From the outset, when 26.9m people tuned into old fashioned linear television for Danny Boyle’s bonkers Opening Ceremony, through to the 26.3m who watched the closing finale, TV has been in a league of its own during these Games.
The lure of the box endured throughout, from 16m people tuning in for Jessica Ennis’ victory, 15.9m for 18-year old Tom Daley, 20m for Usain Bolt’s 100m and 15.4m for his 200m historic double.
In fact, London 2012 takes the crown as the biggest event ever televised in Britain, with 51.9m viewers – some 90% of the adult population – watching for at least 15 minutes.
Despite being on the Beeb, Tess Alps, executive chairman of commercial body Thinkbox, was quick to recognise its significance: "We didn’t need the Olympics to prove that people love TV, and that it’s the biggest and most influential medium in people’s lives, but anything that reinforces these facts is welcome."
Globally, TV dominated too, with NBC declaring it the most-watched TV event in US history, attracting a staggering 219m people.
Admittedly our commercial broadcasters are unable to report anything like the $1.1bn additional ad revenues the Games generated for the US broadcaster, although apparently this still only means the NBC team broke even.
The extensive and unparalleled access provided across the BBC's portfolio, including a coming of age for its interactive Red Button service, has only served to remind us why we all love Auntie so much.
The Olympics did offer tangible commercial lifts elsewhere. Perhaps most striking of all has been the boost reported by the embattled press sector.
London 2012 helped remind us of the power of print, and that sometimes you just can’t beat photography and analysis you can pick-up, cut-out, stick-up and keep.
And it’s not just whimsy, commercially newspapers – especially the qualities - have enjoyed lifts in both copy sales and ad revenues thanks to the Olympics. Most notable has been the success of The Times and Sunday Times.
Both papers, we shouldn’t forget, fell victim to circumstance when parent News International lost its exclusive multi-million pound deal with IOC sponsor Visa following the collapse of News of the World last year.
However, led by its strong sports desk, The Times added around 100,000 copy sales the day after the opening ceremony, and has also enjoyed commercial coverwraps throughout.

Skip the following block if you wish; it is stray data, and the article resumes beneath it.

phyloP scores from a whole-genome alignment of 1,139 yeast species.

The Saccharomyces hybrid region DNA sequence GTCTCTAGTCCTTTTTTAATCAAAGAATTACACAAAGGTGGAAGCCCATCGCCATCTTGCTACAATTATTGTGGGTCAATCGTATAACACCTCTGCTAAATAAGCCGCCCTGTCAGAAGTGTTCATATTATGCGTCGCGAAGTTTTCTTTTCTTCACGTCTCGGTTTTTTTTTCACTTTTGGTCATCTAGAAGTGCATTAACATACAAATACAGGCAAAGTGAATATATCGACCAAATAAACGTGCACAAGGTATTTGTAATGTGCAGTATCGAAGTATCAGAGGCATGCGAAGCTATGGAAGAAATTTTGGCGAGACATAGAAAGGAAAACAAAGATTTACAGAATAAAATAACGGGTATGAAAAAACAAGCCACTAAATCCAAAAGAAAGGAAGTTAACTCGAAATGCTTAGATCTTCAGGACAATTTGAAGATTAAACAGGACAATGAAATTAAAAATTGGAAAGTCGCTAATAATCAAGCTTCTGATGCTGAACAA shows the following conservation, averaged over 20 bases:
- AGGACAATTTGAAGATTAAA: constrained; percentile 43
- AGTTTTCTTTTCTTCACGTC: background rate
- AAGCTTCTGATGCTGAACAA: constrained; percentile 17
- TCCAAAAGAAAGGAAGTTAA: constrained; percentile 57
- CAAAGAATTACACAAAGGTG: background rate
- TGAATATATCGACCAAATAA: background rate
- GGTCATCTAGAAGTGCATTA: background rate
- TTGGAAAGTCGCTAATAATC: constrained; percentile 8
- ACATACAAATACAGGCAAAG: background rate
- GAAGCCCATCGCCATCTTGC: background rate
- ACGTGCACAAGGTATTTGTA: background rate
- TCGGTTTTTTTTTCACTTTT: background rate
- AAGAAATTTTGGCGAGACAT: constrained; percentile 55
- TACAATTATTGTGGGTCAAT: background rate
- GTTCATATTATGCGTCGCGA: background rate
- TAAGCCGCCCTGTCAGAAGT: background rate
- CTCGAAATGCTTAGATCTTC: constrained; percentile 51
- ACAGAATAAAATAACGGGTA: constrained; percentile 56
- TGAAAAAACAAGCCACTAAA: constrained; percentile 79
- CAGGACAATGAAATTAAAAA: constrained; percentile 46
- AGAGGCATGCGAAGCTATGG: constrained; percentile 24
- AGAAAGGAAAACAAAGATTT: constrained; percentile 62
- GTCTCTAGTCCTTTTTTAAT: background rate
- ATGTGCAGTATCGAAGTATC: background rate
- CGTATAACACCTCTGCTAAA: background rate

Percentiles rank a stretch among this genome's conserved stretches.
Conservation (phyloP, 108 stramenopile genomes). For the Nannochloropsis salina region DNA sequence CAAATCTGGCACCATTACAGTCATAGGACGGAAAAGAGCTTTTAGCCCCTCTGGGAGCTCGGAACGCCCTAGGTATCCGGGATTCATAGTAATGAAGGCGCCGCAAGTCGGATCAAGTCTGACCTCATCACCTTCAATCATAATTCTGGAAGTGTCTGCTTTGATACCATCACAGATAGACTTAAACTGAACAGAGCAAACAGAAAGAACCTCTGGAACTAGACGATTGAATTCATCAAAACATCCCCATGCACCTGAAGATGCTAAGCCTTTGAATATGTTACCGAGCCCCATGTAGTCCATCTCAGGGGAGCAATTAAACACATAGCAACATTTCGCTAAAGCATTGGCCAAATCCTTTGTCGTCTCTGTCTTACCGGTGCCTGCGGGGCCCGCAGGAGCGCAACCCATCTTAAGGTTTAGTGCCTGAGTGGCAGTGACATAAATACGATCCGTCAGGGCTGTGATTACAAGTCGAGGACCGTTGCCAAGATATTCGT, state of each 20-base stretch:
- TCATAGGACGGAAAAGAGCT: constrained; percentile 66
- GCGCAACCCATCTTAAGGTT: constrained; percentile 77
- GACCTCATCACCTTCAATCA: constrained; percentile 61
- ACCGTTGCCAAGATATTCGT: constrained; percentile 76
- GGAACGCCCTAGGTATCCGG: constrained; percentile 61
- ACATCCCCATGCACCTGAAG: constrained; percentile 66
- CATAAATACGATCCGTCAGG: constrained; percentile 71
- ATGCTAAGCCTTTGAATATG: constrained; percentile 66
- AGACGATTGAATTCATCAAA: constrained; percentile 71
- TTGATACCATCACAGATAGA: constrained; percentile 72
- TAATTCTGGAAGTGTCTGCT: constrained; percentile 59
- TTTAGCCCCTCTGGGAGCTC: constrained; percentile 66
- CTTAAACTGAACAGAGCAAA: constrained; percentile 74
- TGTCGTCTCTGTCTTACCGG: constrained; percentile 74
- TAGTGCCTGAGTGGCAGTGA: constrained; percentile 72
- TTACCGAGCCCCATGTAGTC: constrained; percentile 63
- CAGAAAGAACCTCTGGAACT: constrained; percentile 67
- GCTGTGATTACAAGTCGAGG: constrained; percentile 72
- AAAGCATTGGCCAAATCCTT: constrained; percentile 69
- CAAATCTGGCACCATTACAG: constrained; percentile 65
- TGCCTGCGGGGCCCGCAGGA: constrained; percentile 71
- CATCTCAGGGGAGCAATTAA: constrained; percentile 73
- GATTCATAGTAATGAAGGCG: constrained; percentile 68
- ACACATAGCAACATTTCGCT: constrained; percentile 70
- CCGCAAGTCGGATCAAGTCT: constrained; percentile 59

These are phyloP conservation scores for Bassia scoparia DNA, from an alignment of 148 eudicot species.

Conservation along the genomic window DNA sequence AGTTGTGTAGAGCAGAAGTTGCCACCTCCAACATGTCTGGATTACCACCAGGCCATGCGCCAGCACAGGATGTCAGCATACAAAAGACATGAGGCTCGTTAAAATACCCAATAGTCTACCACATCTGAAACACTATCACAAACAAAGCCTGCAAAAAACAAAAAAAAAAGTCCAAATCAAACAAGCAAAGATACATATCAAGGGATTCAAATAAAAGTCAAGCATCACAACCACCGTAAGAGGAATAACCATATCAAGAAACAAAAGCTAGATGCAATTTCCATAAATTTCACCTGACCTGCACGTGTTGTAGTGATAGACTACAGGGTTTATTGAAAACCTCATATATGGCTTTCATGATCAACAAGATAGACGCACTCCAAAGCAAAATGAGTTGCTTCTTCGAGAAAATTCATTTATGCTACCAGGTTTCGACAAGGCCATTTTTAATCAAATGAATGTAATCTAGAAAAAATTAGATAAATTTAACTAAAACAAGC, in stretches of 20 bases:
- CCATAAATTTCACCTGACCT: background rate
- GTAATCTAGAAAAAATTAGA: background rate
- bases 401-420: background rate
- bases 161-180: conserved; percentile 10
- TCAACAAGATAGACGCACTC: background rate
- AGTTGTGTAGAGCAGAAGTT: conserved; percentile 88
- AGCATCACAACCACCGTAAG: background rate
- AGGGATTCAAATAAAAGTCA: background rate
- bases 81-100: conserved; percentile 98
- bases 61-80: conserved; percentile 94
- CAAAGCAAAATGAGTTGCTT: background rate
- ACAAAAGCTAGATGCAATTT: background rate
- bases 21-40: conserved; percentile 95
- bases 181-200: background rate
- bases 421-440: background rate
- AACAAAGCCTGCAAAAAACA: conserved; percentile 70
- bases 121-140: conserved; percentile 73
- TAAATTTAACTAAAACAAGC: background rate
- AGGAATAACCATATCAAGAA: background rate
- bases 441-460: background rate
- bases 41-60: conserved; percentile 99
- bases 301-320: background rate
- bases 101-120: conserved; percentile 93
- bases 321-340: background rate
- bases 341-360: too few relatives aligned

The Sunday Times led the rest of the Sundays in benefitting from two bumper Saturdays at the Games, lifting weekly sales by around 70,000 copies.
Dominic Carter, commercial director of News International, notes that in addition to the wraps and display ads, The Times has also enjoyed a strong surge in "late money" from advertisers. However, the commercial leader does temper any Olympic boost with recognition that despite rising month on month, the additional spend has not resulted in any year on year growth.
Elsewhere, The Guardian is reporting about 20,000 additional daily sales, while The Observer’s sales rose by 15,000 the opening weekend and a further 15,000 the following week after Mo Farah and Jessica Ennis’ performance on ‘Super Saturday’.
The Daily and Sunday Telegraph have also had a good Games, with the daily 48 page Olympic supplement contributing to more than 280,000 additional copy sales over the duration.
The publisher claims 70,000 copies have been sold through its Olympic street selling initiative.
In terms of ad sales, the Telegraph team is reticent to only talk of spend during the Games, noting they have been executing campaigns for an unrivalled nine Olympic sponsors (BA, BP, BT, Cisco, Deloitte, Omega, Lloyds, P&G and Thomas Cook), the first of which joined back in November 2009.
Another notable print winner has been the free-title Metro, which attracted around £12m in Olympic spend ground out through ads from 24 sponsors and coverwraps for Adidas.
The significance of the British press during the Games was even acknowledged in Kim Gavin’s Closing Ceremony, in which performers in newspaper suits walked around iconic London landmarks draped in giant newsprint.
Rufus Olins, chief executive of Newsworks, says: "Newspapers have had a really good Olympics."
Pointing to the knowledge and expertise that resides within editorial teams, Olins said the Games has served to underline the "exceptional ability for newspapers to provide context and perspective to significant national events and moments in time".
Online, Olympics breaking news, video and infographics have helped lift most newspaper sites during the silly season, with Guardian.co.uk leading the charge with an additional 2.4m average daily page impressions.
Outdoor, meanwhile, has enjoyed having the eyes of the world to play to. Despite the Olympic sites being "clean" from advertising, anyone lucky enough to attend any of the events will have been roused by a well crafted outdoor execution en route.